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Qing Dynasty Palace Food and the Full Manchu-Han Banquet
article selected from Travel China weekly


During the Qing Dynasty (1644-1911) there were all kinds of palace banquets. Grand banquets were held for a number of reasons; when a new emperor came into power, when the
government changed its title of reign, when a war was won, for the Spring Festival, or for special birthdays. Fish, deer and pork were very important food in the Mancu's
daily life. The method they used for cooking was usually either toasting or boiling. After their occupation of the former Han areas and in order to strengthen their control of the Han people, they made a large number of former Han officials, landlords and scholars, their officials. In order to satisfy both the Han and the Mancu, banquets during the Qing Dynasty were divided into two forms-the Han banquet and the Mancu banquet. Different cooking utensils, dinner sets, materials, and cooking methods were used in preparation of the banquets.

In the middle period of the Qing Dynasty, the folk customs and cultures of the Mancu and Han became gradually blended, which promoted the development of a Qing Dynasty palace food culture where the two styles became mixed. During the period of Emperor Kangxi and Qianlong, when society and politics were stable and the economy was flourishing, luxurious customs became popular. It is said that when Emperor Kangxi first tasted the full Mancu-Han banquet, and wrote down its four characters, the banquet became famous in the palace, and became popular with nobles and rich businessmen. The materials used to cook the food were varied, and a characteristic of the food was that it looked very
beautiful and tasted delicious, the only disadvantage was that the price was very high. As time went on, Mongolian, Hui and Tibetan foods were added in this banquet, so the
Mancu-Han Banquet became a five-nation banquet, later known as the combined banquet. The exquisite appearance of the food had never been seen before and it became the most colorful and luxurious banquet in Chinese history.

Following the development of cooking methods, courses in the Mancu-Han banquet have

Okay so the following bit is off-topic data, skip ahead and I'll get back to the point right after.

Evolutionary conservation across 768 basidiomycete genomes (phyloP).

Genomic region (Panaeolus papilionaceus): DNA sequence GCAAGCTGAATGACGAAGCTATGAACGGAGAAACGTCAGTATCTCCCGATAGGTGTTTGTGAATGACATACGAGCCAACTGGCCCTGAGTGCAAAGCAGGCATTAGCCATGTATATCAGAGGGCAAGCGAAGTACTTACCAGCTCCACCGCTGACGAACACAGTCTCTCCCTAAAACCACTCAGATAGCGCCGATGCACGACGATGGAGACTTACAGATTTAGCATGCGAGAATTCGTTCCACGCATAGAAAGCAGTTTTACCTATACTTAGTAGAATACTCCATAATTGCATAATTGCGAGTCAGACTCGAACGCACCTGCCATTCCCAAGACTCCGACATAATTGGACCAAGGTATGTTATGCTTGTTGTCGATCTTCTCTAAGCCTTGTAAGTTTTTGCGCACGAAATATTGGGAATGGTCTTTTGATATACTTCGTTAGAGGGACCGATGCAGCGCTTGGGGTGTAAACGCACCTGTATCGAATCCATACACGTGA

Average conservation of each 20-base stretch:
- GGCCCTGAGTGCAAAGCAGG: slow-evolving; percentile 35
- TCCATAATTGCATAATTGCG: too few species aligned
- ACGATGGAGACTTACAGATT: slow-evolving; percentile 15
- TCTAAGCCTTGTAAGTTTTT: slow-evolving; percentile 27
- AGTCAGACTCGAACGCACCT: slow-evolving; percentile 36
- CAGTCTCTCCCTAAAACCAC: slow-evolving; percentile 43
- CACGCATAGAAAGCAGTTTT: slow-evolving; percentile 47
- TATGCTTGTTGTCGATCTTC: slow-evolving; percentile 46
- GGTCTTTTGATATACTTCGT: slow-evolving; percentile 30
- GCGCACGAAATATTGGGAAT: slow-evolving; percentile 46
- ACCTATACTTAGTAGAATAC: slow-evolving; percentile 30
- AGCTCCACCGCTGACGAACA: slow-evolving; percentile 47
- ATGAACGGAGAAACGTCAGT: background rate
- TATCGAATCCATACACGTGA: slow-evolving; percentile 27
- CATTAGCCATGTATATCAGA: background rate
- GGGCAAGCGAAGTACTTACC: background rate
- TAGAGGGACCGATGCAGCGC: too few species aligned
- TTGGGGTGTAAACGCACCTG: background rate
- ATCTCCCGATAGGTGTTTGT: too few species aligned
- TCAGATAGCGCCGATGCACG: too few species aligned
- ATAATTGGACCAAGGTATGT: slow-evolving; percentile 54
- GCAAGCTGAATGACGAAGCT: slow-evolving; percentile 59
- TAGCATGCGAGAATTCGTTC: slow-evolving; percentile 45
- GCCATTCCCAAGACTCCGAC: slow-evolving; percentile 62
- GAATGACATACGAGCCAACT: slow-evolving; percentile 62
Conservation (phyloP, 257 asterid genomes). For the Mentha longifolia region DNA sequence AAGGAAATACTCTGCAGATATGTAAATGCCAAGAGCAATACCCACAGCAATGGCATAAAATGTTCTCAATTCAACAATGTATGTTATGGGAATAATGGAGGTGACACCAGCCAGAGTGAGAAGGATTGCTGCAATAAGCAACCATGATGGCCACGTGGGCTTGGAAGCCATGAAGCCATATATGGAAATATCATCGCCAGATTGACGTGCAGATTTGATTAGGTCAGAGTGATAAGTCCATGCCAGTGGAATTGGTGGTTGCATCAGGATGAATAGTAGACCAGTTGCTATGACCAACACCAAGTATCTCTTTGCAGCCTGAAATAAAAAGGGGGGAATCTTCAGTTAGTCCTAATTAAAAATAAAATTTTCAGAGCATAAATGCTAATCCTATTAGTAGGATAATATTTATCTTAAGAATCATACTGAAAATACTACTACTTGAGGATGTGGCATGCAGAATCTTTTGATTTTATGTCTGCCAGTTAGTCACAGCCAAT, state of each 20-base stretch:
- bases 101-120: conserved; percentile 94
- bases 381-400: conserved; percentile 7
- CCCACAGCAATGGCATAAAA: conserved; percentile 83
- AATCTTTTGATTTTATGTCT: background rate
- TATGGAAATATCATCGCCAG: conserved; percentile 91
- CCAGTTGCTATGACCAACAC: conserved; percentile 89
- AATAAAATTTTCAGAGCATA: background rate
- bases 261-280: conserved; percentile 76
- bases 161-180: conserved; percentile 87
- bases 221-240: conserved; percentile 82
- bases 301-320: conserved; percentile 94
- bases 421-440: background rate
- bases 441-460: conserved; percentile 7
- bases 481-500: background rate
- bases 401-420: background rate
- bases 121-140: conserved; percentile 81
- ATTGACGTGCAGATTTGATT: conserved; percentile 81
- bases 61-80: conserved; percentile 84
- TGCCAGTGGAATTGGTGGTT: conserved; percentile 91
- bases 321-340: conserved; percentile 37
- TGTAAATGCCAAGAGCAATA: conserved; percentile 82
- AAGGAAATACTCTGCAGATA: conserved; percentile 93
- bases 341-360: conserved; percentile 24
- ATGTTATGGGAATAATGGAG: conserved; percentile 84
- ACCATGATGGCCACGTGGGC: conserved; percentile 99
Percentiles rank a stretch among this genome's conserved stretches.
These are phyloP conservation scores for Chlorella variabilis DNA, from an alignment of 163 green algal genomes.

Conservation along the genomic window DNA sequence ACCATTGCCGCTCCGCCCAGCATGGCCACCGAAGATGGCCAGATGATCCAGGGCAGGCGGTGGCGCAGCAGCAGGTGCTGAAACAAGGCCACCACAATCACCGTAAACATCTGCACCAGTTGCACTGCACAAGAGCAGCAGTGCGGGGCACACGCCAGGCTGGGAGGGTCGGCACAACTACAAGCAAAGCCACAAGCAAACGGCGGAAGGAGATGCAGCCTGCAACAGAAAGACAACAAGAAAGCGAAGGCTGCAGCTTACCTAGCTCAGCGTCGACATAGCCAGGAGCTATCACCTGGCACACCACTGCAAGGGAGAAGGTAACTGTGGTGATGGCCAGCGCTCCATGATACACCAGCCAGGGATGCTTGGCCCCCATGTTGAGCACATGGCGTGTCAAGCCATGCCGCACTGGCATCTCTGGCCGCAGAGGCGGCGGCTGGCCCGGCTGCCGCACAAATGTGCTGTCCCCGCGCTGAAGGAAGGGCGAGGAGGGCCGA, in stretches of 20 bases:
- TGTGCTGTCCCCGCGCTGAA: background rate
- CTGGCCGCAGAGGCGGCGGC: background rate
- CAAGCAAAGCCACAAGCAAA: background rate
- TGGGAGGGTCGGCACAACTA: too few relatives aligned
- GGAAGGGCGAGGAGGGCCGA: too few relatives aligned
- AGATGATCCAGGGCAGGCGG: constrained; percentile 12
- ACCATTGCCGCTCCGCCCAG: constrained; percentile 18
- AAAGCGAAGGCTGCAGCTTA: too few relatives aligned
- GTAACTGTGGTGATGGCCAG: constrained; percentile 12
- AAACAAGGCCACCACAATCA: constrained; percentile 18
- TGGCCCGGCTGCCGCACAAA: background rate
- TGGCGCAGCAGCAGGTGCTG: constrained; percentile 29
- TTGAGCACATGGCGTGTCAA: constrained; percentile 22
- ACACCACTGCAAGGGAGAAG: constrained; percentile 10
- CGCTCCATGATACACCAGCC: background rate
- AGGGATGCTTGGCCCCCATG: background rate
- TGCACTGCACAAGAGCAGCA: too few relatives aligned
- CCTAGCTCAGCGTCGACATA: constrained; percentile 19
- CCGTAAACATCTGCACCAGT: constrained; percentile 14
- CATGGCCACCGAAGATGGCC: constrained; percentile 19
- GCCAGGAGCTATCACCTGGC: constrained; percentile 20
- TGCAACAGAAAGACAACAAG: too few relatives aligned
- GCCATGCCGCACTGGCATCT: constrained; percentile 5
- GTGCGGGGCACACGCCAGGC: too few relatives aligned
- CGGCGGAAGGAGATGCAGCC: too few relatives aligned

undergone considerable change, its contents have became richer, its appearance has further improved, and today there are more 200 kinds of courses, including varied
materials from the mountains and sea. Indeed this banquet has become a symbol of traditional Chinese
full manchu-han banquet
a full Manchu-Han banquet

culture. Due to the fact that its courses are very rich, it is impossible to eat all courses at the same sitting, therefore such a banquet is usually eaten at several sittings. It can be eaten for lunch, dinner and supper or some people eat it over a two day period, others over a three day period. In order to fully appreciate such a splendid banquet, some Japanese guests relax and enjoy the food by six meals.

Where can this banquet be found? Go to Beijing Fangshan Restaurant in Beihai Park. The
restaurant is located in a group of ancient buildings in the park. The restaurant was established in 1925 and has a history of more than 70 years, (its predecessor was the
imperial kitchen of the Qing Dynasty). Since its opening, it has developed the original courses of palace food and now has more than 800 kinds of courses and desserts. The restaurant has received praise from both domestic and overseas customers.

The furniture and decorations are all in the traditional imperial style. Waitresses are
dressed as Qing Dynasty maids and serve customers according to the customs of the Qing Palace. Customers will feel like they have steeped back in time by several hundred years, right into a splendid palace banquet.



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